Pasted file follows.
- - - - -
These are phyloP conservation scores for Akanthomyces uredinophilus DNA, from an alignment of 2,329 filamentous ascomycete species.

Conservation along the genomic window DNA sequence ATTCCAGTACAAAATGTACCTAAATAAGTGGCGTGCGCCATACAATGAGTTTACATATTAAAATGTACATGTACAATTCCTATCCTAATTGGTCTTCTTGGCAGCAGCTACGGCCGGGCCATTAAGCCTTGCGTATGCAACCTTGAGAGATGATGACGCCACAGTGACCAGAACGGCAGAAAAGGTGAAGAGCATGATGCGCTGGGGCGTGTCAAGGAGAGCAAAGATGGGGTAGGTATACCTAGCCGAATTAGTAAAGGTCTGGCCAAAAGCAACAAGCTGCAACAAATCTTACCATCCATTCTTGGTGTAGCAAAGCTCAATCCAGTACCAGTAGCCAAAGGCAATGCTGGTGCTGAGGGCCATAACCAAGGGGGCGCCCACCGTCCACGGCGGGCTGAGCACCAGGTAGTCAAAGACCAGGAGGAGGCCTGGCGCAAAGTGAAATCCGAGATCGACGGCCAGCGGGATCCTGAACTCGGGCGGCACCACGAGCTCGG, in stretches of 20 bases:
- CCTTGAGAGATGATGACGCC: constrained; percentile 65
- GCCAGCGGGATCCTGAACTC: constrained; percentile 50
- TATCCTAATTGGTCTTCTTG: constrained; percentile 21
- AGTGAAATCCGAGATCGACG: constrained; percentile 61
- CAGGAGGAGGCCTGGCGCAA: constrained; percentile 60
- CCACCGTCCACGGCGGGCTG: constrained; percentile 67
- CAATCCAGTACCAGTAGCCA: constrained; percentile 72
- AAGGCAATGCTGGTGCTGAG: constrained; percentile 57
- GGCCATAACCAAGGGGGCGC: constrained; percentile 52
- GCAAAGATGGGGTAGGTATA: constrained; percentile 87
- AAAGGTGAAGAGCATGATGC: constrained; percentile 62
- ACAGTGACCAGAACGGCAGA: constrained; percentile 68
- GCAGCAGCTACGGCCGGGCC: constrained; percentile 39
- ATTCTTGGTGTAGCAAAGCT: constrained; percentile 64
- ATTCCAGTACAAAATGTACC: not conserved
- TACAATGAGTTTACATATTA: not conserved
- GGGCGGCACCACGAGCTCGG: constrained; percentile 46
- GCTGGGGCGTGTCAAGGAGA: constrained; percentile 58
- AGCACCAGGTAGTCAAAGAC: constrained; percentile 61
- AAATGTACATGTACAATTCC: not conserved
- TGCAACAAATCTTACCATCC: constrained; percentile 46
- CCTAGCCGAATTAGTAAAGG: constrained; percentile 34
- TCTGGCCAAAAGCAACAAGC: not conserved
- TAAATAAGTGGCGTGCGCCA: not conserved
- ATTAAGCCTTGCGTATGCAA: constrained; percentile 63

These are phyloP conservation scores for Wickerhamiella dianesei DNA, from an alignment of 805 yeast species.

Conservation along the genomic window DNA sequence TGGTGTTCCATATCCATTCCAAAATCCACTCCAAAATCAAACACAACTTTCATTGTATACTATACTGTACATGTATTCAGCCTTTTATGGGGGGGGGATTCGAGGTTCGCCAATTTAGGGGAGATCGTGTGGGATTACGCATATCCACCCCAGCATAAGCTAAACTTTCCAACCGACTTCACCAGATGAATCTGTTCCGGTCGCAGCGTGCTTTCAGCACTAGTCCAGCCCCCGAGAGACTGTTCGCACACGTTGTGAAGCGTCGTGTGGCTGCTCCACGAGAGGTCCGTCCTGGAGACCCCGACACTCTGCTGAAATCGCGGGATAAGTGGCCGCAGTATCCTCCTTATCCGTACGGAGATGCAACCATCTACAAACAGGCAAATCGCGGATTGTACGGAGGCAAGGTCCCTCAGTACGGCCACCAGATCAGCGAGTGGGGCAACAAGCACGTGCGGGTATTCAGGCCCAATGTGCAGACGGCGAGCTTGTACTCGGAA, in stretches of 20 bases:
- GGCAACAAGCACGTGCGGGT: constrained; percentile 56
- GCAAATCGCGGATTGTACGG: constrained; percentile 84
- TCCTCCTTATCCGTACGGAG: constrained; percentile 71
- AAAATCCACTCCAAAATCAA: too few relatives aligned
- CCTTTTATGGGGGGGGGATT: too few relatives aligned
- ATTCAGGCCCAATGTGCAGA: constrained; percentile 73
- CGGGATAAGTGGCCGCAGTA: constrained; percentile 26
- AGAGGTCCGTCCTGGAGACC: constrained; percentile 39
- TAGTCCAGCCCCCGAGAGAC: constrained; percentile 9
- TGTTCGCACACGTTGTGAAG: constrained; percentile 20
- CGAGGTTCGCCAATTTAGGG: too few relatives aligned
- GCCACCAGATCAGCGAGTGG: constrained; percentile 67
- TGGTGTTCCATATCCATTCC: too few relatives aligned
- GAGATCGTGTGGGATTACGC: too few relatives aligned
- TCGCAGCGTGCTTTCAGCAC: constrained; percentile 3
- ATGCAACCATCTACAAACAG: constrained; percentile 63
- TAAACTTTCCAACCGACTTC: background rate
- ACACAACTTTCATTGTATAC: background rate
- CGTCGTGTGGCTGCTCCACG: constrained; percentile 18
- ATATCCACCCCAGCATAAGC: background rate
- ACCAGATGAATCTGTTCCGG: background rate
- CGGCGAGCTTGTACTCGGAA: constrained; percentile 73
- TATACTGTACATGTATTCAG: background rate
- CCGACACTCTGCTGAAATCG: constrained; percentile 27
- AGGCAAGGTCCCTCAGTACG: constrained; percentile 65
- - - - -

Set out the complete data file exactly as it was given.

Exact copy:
These are phyloP conservation scores for Akanthomyces uredinophilus DNA, from an alignment of 2,329 filamentous ascomycete species.

Conservation along the genomic window DNA sequence ATTCCAGTACAAAATGTACCTAAATAAGTGGCGTGCGCCATACAATGAGTTTACATATTAAAATGTACATGTACAATTCCTATCCTAATTGGTCTTCTTGGCAGCAGCTACGGCCGGGCCATTAAGCCTTGCGTATGCAACCTTGAGAGATGATGACGCCACAGTGACCAGAACGGCAGAAAAGGTGAAGAGCATGATGCGCTGGGGCGTGTCAAGGAGAGCAAAGATGGGGTAGGTATACCTAGCCGAATTAGTAAAGGTCTGGCCAAAAGCAACAAGCTGCAACAAATCTTACCATCCATTCTTGGTGTAGCAAAGCTCAATCCAGTACCAGTAGCCAAAGGCAATGCTGGTGCTGAGGGCCATAACCAAGGGGGCGCCCACCGTCCACGGCGGGCTGAGCACCAGGTAGTCAAAGACCAGGAGGAGGCCTGGCGCAAAGTGAAATCCGAGATCGACGGCCAGCGGGATCCTGAACTCGGGCGGCACCACGAGCTCGG, in stretches of 20 bases:
- CCTTGAGAGATGATGACGCC: constrained; percentile 65
- GCCAGCGGGATCCTGAACTC: constrained; percentile 50
- TATCCTAATTGGTCTTCTTG: constrained; percentile 21
- AGTGAAATCCGAGATCGACG: constrained; percentile 61
- CAGGAGGAGGCCTGGCGCAA: constrained; percentile 60
- CCACCGTCCACGGCGGGCTG: constrained; percentile 67
- CAATCCAGTACCAGTAGCCA: constrained; percentile 72
- AAGGCAATGCTGGTGCTGAG: constrained; percentile 57
- GGCCATAACCAAGGGGGCGC: constrained; percentile 52
- GCAAAGATGGGGTAGGTATA: constrained; percentile 87
- AAAGGTGAAGAGCATGATGC: constrained; percentile 62
- ACAGTGACCAGAACGGCAGA: constrained; percentile 68
- GCAGCAGCTACGGCCGGGCC: constrained; percentile 39
- ATTCTTGGTGTAGCAAAGCT: constrained; percentile 64
- ATTCCAGTACAAAATGTACC: not conserved
- TACAATGAGTTTACATATTA: not conserved
- GGGCGGCACCACGAGCTCGG: constrained; percentile 46
- GCTGGGGCGTGTCAAGGAGA: constrained; percentile 58
- AGCACCAGGTAGTCAAAGAC: constrained; percentile 61
- AAATGTACATGTACAATTCC: not conserved
- TGCAACAAATCTTACCATCC: constrained; percentile 46
- CCTAGCCGAATTAGTAAAGG: constrained; percentile 34
- TCTGGCCAAAAGCAACAAGC: not conserved
- TAAATAAGTGGCGTGCGCCA: not conserved
- ATTAAGCCTTGCGTATGCAA: constrained; percentile 63

These are phyloP conservation scores for Wickerhamiella dianesei DNA, from an alignment of 805 yeast species.

Conservation along the genomic window DNA sequence TGGTGTTCCATATCCATTCCAAAATCCACTCCAAAATCAAACACAACTTTCATTGTATACTATACTGTACATGTATTCAGCCTTTTATGGGGGGGGGATTCGAGGTTCGCCAATTTAGGGGAGATCGTGTGGGATTACGCATATCCACCCCAGCATAAGCTAAACTTTCCAACCGACTTCACCAGATGAATCTGTTCCGGTCGCAGCGTGCTTTCAGCACTAGTCCAGCCCCCGAGAGACTGTTCGCACACGTTGTGAAGCGTCGTGTGGCTGCTCCACGAGAGGTCCGTCCTGGAGACCCCGACACTCTGCTGAAATCGCGGGATAAGTGGCCGCAGTATCCTCCTTATCCGTACGGAGATGCAACCATCTACAAACAGGCAAATCGCGGATTGTACGGAGGCAAGGTCCCTCAGTACGGCCACCAGATCAGCGAGTGGGGCAACAAGCACGTGCGGGTATTCAGGCCCAATGTGCAGACGGCGAGCTTGTACTCGGAA, in stretches of 20 bases:
- GGCAACAAGCACGTGCGGGT: constrained; percentile 56
- GCAAATCGCGGATTGTACGG: constrained; percentile 84
- TCCTCCTTATCCGTACGGAG: constrained; percentile 71
- AAAATCCACTCCAAAATCAA: too few relatives aligned
- CCTTTTATGGGGGGGGGATT: too few relatives aligned
- ATTCAGGCCCAATGTGCAGA: constrained; percentile 73
- CGGGATAAGTGGCCGCAGTA: constrained; percentile 26
- AGAGGTCCGTCCTGGAGACC: constrained; percentile 39
- TAGTCCAGCCCCCGAGAGAC: constrained; percentile 9
- TGTTCGCACACGTTGTGAAG: constrained; percentile 20
- CGAGGTTCGCCAATTTAGGG: too few relatives aligned
- GCCACCAGATCAGCGAGTGG: constrained; percentile 67
- TGGTGTTCCATATCCATTCC: too few relatives aligned
- GAGATCGTGTGGGATTACGC: too few relatives aligned
- TCGCAGCGTGCTTTCAGCAC: constrained; percentile 3
- ATGCAACCATCTACAAACAG: constrained; percentile 63
- TAAACTTTCCAACCGACTTC: background rate
- ACACAACTTTCATTGTATAC: background rate
- CGTCGTGTGGCTGCTCCACG: constrained; percentile 18
- ATATCCACCCCAGCATAAGC: background rate
- ACCAGATGAATCTGTTCCGG: background rate
- CGGCGAGCTTGTACTCGGAA: constrained; percentile 73
- TATACTGTACATGTATTCAG: background rate
- CCGACACTCTGCTGAAATCG: constrained; percentile 27
- AGGCAAGGTCCCTCAGTACG: constrained; percentile 65